In the early 1950’s, the mental health community started to recognize that there were significant numbers of children who exhibited delays in developing language, had heightened sensory responses, defiant behavior, problems with regulating emotions and difficulty with planning and with inhibiting behavior.

Clinicians gave this spectrum of conditions the name, Hyperkinetic Impulse Control Disorder, which we now know today as Attention Deficit Hyperactive Disorder (ADHD).

Speaker Series presenter Veronica Crawford, Founder/Owner of People Achieving Results Together (PART) provided this aspect of history, and shared that it wasn’t until 2000, that the condition became differentiated (and possibly more confusing) away from ADD, to ADHD with impulsivity, inattention or combined type.

As part of the clinician’s search for an accurate diagnosis for ADHD, Veronica shared that the symptoms associated with this condition have persisted for at least 6 months in duration, can co-occur with other disabling conditions, that significant struggles occur across multiple environments (home, work, school) and symptoms occur before the age of 12.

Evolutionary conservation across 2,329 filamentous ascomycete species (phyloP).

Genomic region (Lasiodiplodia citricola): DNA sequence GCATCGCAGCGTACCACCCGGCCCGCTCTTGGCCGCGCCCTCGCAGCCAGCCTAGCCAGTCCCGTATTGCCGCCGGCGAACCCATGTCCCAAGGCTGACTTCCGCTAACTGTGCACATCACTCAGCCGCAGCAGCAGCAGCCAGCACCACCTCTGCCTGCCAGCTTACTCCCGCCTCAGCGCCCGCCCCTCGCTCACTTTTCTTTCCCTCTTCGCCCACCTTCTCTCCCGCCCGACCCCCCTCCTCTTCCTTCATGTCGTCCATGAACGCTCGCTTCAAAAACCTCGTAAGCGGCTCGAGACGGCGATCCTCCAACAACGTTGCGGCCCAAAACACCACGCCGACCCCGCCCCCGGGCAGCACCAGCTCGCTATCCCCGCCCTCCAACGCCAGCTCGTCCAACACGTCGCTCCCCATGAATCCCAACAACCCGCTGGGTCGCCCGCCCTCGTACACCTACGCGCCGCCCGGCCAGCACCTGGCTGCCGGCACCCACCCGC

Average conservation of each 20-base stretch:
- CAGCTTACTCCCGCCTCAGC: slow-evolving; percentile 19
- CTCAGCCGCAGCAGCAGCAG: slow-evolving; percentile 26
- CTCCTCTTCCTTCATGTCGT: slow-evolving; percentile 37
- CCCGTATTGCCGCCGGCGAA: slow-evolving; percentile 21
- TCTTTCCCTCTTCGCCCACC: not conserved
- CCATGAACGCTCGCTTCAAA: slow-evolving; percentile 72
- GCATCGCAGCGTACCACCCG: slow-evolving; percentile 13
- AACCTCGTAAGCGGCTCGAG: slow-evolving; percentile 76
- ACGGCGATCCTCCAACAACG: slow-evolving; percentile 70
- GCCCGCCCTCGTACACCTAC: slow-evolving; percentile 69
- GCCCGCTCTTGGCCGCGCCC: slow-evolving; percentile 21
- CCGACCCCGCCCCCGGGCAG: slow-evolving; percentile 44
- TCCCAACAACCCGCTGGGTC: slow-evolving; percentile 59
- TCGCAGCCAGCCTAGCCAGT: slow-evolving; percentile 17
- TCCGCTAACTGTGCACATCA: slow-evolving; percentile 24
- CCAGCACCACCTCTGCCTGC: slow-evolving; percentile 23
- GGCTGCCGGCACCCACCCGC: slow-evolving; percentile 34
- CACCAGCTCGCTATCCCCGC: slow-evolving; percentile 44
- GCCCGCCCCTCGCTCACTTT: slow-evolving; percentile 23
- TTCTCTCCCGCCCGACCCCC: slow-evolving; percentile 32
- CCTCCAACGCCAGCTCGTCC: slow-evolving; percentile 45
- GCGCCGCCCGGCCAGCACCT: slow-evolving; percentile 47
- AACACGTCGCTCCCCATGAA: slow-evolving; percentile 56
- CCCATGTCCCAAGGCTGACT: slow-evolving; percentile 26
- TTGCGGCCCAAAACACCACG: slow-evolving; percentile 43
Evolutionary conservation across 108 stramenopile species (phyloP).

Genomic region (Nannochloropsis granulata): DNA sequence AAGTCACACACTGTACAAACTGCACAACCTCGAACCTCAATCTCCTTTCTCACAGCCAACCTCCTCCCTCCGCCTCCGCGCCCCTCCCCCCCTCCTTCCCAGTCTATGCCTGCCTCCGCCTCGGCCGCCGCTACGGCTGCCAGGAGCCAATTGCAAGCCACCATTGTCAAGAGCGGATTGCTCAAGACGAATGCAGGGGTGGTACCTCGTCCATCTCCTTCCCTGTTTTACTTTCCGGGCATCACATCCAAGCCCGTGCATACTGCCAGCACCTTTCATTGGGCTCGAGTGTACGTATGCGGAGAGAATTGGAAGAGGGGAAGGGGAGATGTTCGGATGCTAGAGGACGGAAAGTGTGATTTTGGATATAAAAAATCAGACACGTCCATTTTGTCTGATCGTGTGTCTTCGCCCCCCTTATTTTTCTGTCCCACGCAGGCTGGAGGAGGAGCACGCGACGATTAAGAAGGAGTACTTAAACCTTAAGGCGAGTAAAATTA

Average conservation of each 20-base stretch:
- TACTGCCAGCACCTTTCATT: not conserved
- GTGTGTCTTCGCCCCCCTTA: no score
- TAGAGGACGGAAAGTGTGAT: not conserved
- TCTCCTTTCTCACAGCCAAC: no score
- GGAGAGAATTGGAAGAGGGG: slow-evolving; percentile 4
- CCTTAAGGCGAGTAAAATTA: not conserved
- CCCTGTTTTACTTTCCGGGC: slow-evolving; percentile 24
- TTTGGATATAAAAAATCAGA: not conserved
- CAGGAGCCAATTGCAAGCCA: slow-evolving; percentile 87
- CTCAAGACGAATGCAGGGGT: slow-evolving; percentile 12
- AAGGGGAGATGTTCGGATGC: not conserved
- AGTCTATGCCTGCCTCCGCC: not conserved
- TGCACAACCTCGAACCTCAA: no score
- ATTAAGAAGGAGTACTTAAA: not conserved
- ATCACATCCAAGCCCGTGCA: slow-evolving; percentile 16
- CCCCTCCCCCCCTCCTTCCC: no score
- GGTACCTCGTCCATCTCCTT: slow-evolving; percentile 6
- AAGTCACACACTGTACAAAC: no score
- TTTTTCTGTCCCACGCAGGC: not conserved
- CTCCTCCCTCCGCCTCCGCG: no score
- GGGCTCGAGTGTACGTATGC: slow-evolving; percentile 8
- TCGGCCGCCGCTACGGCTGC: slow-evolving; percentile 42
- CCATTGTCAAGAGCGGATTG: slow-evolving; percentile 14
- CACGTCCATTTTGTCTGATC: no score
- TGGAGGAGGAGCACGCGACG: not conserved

The presentation moved to the topic of developmental delays and brain function impairments, especially to Executive Functioning, often creating another series of impacts to an individual with the condition doubting themselves, feeling diminished because of not being able to do “simple things” that everyone else can do, and developing a restricted approach to taking on new challenges, due to their perception of not being capable.

Because ADHD has similarities to Autism Spectrum Disorders and Learning Disabilities, it is critical to make sure the diagnosis is valid. Whether it is the client or family providing the medical history, any problems listed that don’t match the diagnostic symptoms could possibly mean it is not ADHD. Full disclosure of all developmental factors help in establishing the accuracy of the diagnosis.

Veronica closed the workshop by discussing the vital importance of developing and building personal resilience, with the center piece of becoming more resilient revolving around strategies, and building networks of support with peers, professionals and colleagues. She then provided specific tips, found here , no how to improve resilience.

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